Our View: Honor and help on Veterans Day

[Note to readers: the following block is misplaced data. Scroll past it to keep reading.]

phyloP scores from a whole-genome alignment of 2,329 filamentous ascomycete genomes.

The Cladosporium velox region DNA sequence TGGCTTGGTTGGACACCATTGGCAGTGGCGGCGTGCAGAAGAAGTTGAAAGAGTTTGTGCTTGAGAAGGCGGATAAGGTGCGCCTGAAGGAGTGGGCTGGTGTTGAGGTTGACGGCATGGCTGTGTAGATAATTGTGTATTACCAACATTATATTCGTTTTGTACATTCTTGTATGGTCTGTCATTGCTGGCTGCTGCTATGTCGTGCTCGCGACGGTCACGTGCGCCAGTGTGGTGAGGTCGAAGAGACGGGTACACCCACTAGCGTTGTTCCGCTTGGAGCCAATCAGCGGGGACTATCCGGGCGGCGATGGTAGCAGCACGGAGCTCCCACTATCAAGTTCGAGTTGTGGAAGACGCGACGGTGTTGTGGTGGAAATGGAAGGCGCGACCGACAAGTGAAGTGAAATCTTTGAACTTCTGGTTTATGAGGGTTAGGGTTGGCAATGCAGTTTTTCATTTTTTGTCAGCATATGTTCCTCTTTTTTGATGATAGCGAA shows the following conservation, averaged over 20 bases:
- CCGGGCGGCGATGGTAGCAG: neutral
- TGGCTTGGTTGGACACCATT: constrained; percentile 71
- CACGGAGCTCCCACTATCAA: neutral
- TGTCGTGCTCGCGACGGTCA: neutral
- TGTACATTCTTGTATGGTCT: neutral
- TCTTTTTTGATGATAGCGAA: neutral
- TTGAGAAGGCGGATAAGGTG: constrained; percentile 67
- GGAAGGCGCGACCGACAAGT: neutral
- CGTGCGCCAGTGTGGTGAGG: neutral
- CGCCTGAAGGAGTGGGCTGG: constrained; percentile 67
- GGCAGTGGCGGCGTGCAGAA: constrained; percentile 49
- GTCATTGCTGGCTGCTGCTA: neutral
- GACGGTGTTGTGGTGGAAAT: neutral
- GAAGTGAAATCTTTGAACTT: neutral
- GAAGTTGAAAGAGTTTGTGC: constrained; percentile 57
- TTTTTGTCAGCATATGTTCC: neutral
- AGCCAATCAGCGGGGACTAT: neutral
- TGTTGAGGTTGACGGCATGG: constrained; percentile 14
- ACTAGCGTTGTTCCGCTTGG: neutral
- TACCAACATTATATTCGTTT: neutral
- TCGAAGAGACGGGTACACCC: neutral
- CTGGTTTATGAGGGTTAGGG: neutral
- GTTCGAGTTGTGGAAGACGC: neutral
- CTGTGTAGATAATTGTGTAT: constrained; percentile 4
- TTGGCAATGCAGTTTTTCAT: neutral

On Veterans Day it’s appropriate to reflect that while we deservedlyhonor our veterans, we fall a little short for those veterans whose journey backinto civilian life is a rocky one.Notably, there were revelations earlier this year that while medical care at Walter Reed and other military hospitals was generally excellent, soldiers receiving outpatient care often confronted substandard housing conditions, maddening bureaucracy and institutional indifference. Solving those problems has been turned over to a presidential commission, but experience shows that what is needed is continuing scrutiny and oversight and not just the occasional blue-ribbon panel.Now, courtesy of a Pentagon report obtained by the Associated Press, we learn that substantial percentages of reservists are unhappy with the help the government gives them, or doesn’t, in getting their old civilian jobs back, as the law requires, after a military call-up.Nearly one-third of those surveyed said they had difficulty getting information on enforcing their rights, while 77 percent were so discouraged they didn’t even bother trying. And legal experts told the AP that the problem was not only understated but also worsening.A veteran who chooses to fight for the right to his old job can face dealing with three different bureaucraciesandlt;the Pentagon, the Labor Department and the Justice Department. Even then the aggrieved vets sense a lack ofenthusiasm for their cause. And they may be right. A former Labor Department attorney told the AP: “Most of the government investigators are too willing to accept the employer’s explanation for a worker’s dismissal.”We ask a lot of our reservists and Guards with repeated deployments. Expecting them to accept demotions or unemployment on their return is asking too much. And this Veterans Day weekend comes a report that veterans, almost a half million of them at one time during the year, make up a disproportionate percentage of the homeless, many of them further burdened by mental illness and drug or alcohol abuse.Help and services are available, but the challenge is getting them to thehomeless vets.We should resolve this Veterans Day to honor those who successfully made itback and to help those who are still struggling to make it all the way home.
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